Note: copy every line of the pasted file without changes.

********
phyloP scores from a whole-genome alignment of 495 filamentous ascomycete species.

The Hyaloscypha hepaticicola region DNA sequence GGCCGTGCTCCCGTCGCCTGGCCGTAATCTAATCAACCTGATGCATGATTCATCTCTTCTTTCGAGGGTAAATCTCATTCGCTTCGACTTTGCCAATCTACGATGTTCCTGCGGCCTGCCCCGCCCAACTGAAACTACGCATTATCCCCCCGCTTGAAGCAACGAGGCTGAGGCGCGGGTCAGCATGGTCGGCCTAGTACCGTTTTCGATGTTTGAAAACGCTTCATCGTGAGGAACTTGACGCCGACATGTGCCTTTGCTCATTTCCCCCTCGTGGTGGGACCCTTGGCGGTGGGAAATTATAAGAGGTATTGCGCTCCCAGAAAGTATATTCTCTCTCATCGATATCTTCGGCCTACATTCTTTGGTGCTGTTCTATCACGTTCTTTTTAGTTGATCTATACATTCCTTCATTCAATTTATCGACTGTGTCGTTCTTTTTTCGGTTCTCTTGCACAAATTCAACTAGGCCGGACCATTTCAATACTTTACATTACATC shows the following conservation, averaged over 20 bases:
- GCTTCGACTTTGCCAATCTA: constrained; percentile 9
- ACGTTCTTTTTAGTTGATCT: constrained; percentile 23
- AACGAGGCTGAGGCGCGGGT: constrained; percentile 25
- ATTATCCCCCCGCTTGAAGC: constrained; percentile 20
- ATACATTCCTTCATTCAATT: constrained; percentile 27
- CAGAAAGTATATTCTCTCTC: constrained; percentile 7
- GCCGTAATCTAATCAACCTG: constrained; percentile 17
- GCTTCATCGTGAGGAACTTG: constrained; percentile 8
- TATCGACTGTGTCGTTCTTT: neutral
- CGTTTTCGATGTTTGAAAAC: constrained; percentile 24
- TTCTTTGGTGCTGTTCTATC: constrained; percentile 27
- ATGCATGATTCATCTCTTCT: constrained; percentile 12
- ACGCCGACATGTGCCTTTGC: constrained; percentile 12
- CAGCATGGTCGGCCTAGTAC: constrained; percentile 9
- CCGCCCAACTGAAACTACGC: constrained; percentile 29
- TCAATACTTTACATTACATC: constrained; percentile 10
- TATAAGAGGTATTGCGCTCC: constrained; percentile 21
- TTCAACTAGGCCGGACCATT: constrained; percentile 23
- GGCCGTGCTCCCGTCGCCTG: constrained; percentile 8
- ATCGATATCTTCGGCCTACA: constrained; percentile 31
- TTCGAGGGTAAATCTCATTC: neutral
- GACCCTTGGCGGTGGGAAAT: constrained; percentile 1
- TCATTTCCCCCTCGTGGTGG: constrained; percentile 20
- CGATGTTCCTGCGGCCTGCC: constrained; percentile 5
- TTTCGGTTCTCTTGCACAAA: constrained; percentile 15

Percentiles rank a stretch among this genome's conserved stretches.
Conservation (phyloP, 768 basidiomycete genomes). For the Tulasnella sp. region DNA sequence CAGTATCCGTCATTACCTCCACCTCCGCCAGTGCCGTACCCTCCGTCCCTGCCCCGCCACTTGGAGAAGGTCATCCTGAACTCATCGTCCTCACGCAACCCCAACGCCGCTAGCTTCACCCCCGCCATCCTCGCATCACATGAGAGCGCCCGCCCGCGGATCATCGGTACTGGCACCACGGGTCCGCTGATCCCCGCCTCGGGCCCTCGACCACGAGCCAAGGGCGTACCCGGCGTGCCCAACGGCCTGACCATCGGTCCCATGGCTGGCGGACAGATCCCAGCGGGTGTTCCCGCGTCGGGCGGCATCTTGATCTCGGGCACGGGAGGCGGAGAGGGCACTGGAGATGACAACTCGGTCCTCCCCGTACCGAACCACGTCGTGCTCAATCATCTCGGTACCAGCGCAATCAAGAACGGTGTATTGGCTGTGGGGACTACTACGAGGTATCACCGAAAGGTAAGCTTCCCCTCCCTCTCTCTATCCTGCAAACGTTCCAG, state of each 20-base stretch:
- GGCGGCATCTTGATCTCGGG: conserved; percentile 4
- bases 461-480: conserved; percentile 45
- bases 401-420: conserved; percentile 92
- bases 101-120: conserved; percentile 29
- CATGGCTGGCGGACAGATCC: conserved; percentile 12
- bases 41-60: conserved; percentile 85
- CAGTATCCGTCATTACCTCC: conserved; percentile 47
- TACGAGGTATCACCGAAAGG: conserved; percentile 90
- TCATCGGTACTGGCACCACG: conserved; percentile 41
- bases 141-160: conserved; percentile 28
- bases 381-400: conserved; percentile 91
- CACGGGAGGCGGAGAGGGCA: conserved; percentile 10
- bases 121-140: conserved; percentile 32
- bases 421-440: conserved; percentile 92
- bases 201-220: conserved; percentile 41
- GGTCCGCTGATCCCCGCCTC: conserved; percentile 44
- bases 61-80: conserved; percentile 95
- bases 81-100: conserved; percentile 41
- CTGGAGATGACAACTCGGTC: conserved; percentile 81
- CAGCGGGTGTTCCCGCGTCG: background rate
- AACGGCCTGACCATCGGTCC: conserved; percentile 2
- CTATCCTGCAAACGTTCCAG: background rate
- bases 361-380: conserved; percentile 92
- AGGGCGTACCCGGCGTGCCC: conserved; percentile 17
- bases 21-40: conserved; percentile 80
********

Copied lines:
phyloP scores from a whole-genome alignment of 495 filamentous ascomycete species.

The Hyaloscypha hepaticicola region DNA sequence GGCCGTGCTCCCGTCGCCTGGCCGTAATCTAATCAACCTGATGCATGATTCATCTCTTCTTTCGAGGGTAAATCTCATTCGCTTCGACTTTGCCAATCTACGATGTTCCTGCGGCCTGCCCCGCCCAACTGAAACTACGCATTATCCCCCCGCTTGAAGCAACGAGGCTGAGGCGCGGGTCAGCATGGTCGGCCTAGTACCGTTTTCGATGTTTGAAAACGCTTCATCGTGAGGAACTTGACGCCGACATGTGCCTTTGCTCATTTCCCCCTCGTGGTGGGACCCTTGGCGGTGGGAAATTATAAGAGGTATTGCGCTCCCAGAAAGTATATTCTCTCTCATCGATATCTTCGGCCTACATTCTTTGGTGCTGTTCTATCACGTTCTTTTTAGTTGATCTATACATTCCTTCATTCAATTTATCGACTGTGTCGTTCTTTTTTCGGTTCTCTTGCACAAATTCAACTAGGCCGGACCATTTCAATACTTTACATTACATC shows the following conservation, averaged over 20 bases:
- GCTTCGACTTTGCCAATCTA: constrained; percentile 9
- ACGTTCTTTTTAGTTGATCT: constrained; percentile 23
- AACGAGGCTGAGGCGCGGGT: constrained; percentile 25
- ATTATCCCCCCGCTTGAAGC: constrained; percentile 20
- ATACATTCCTTCATTCAATT: constrained; percentile 27
- CAGAAAGTATATTCTCTCTC: constrained; percentile 7
- GCCGTAATCTAATCAACCTG: constrained; percentile 17
- GCTTCATCGTGAGGAACTTG: constrained; percentile 8
- TATCGACTGTGTCGTTCTTT: neutral
- CGTTTTCGATGTTTGAAAAC: constrained; percentile 24
- TTCTTTGGTGCTGTTCTATC: constrained; percentile 27
- ATGCATGATTCATCTCTTCT: constrained; percentile 12
- ACGCCGACATGTGCCTTTGC: constrained; percentile 12
- CAGCATGGTCGGCCTAGTAC: constrained; percentile 9
- CCGCCCAACTGAAACTACGC: constrained; percentile 29
- TCAATACTTTACATTACATC: constrained; percentile 10
- TATAAGAGGTATTGCGCTCC: constrained; percentile 21
- TTCAACTAGGCCGGACCATT: constrained; percentile 23
- GGCCGTGCTCCCGTCGCCTG: constrained; percentile 8
- ATCGATATCTTCGGCCTACA: constrained; percentile 31
- TTCGAGGGTAAATCTCATTC: neutral
- GACCCTTGGCGGTGGGAAAT: constrained; percentile 1
- TCATTTCCCCCTCGTGGTGG: constrained; percentile 20
- CGATGTTCCTGCGGCCTGCC: constrained; percentile 5
- TTTCGGTTCTCTTGCACAAA: constrained; percentile 15

Percentiles rank a stretch among this genome's conserved stretches.
Conservation (phyloP, 768 basidiomycete genomes). For the Tulasnella sp. region DNA sequence CAGTATCCGTCATTACCTCCACCTCCGCCAGTGCCGTACCCTCCGTCCCTGCCCCGCCACTTGGAGAAGGTCATCCTGAACTCATCGTCCTCACGCAACCCCAACGCCGCTAGCTTCACCCCCGCCATCCTCGCATCACATGAGAGCGCCCGCCCGCGGATCATCGGTACTGGCACCACGGGTCCGCTGATCCCCGCCTCGGGCCCTCGACCACGAGCCAAGGGCGTACCCGGCGTGCCCAACGGCCTGACCATCGGTCCCATGGCTGGCGGACAGATCCCAGCGGGTGTTCCCGCGTCGGGCGGCATCTTGATCTCGGGCACGGGAGGCGGAGAGGGCACTGGAGATGACAACTCGGTCCTCCCCGTACCGAACCACGTCGTGCTCAATCATCTCGGTACCAGCGCAATCAAGAACGGTGTATTGGCTGTGGGGACTACTACGAGGTATCACCGAAAGGTAAGCTTCCCCTCCCTCTCTCTATCCTGCAAACGTTCCAG, state of each 20-base stretch:
- GGCGGCATCTTGATCTCGGG: conserved; percentile 4
- bases 461-480: conserved; percentile 45
- bases 401-420: conserved; percentile 92
- bases 101-120: conserved; percentile 29
- CATGGCTGGCGGACAGATCC: conserved; percentile 12
- bases 41-60: conserved; percentile 85
- CAGTATCCGTCATTACCTCC: conserved; percentile 47
- TACGAGGTATCACCGAAAGG: conserved; percentile 90
- TCATCGGTACTGGCACCACG: conserved; percentile 41
- bases 141-160: conserved; percentile 28
- bases 381-400: conserved; percentile 91
- CACGGGAGGCGGAGAGGGCA: conserved; percentile 10
- bases 121-140: conserved; percentile 32
- bases 421-440: conserved; percentile 92
- bases 201-220: conserved; percentile 41
- GGTCCGCTGATCCCCGCCTC: conserved; percentile 44
- bases 61-80: conserved; percentile 95
- bases 81-100: conserved; percentile 41
- CTGGAGATGACAACTCGGTC: conserved; percentile 81
- CAGCGGGTGTTCCCGCGTCG: background rate
- AACGGCCTGACCATCGGTCC: conserved; percentile 2
- CTATCCTGCAAACGTTCCAG: background rate
- bases 361-380: conserved; percentile 92
- AGGGCGTACCCGGCGTGCCC: conserved; percentile 17
- bases 21-40: conserved; percentile 80